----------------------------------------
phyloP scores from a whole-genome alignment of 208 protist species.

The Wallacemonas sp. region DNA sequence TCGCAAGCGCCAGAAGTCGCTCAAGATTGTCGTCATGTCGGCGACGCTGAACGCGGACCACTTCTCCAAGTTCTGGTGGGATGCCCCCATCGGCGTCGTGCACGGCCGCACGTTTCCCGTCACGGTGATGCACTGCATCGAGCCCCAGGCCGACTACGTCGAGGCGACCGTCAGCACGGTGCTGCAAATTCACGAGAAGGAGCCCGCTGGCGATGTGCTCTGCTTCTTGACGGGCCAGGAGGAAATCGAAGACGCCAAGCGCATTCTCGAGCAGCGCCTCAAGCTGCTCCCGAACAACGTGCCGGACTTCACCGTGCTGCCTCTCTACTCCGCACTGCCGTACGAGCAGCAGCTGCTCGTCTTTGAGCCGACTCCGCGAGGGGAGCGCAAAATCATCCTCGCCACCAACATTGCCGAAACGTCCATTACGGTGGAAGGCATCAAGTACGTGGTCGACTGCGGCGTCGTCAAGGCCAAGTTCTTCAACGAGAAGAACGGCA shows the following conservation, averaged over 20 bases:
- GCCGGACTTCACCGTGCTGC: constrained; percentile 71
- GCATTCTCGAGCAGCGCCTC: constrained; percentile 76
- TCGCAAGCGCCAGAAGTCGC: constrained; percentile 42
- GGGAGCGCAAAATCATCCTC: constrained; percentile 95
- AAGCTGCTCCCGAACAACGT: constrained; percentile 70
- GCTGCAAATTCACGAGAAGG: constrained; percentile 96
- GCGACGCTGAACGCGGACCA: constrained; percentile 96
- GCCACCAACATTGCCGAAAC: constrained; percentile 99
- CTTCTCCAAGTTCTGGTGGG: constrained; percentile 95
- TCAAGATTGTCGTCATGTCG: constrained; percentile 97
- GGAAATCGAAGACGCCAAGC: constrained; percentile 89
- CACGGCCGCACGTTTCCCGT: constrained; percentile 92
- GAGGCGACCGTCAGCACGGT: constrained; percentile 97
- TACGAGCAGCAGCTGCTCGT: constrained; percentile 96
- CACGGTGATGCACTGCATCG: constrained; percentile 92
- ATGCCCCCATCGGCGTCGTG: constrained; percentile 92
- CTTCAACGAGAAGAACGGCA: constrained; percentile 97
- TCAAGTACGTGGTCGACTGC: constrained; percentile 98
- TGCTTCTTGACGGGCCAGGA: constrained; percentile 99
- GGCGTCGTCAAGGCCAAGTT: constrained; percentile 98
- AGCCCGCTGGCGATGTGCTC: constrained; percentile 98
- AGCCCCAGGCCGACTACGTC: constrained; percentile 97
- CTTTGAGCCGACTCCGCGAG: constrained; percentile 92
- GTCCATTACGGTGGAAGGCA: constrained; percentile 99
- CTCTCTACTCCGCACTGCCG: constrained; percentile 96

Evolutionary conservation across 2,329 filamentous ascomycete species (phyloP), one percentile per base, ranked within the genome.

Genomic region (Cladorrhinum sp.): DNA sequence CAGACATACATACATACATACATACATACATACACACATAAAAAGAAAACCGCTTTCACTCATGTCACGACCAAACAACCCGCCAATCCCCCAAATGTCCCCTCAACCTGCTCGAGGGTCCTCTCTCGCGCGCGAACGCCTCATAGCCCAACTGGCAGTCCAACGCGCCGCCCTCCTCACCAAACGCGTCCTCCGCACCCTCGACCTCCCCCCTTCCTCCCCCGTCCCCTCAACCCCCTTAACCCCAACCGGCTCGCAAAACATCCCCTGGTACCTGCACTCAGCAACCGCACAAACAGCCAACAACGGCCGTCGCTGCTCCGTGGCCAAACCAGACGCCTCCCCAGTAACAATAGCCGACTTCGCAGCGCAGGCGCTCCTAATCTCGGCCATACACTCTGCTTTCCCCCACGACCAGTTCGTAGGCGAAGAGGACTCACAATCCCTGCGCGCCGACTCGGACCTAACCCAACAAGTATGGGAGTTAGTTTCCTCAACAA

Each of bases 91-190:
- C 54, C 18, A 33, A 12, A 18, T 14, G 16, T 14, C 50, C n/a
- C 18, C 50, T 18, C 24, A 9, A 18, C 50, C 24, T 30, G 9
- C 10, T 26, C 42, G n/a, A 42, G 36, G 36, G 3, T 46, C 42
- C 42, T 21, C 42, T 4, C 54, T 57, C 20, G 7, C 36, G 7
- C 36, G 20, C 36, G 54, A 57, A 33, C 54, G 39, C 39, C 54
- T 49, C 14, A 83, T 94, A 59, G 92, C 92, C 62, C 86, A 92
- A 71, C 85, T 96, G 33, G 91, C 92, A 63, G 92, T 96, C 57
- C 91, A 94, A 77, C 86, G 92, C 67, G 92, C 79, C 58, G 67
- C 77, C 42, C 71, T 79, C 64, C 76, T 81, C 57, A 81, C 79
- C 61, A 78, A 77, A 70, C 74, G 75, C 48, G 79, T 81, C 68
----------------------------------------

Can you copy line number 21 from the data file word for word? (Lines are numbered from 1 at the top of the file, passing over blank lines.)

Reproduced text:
- TGCTTCTTGACGGGCCAGGA: constrained; percentile 99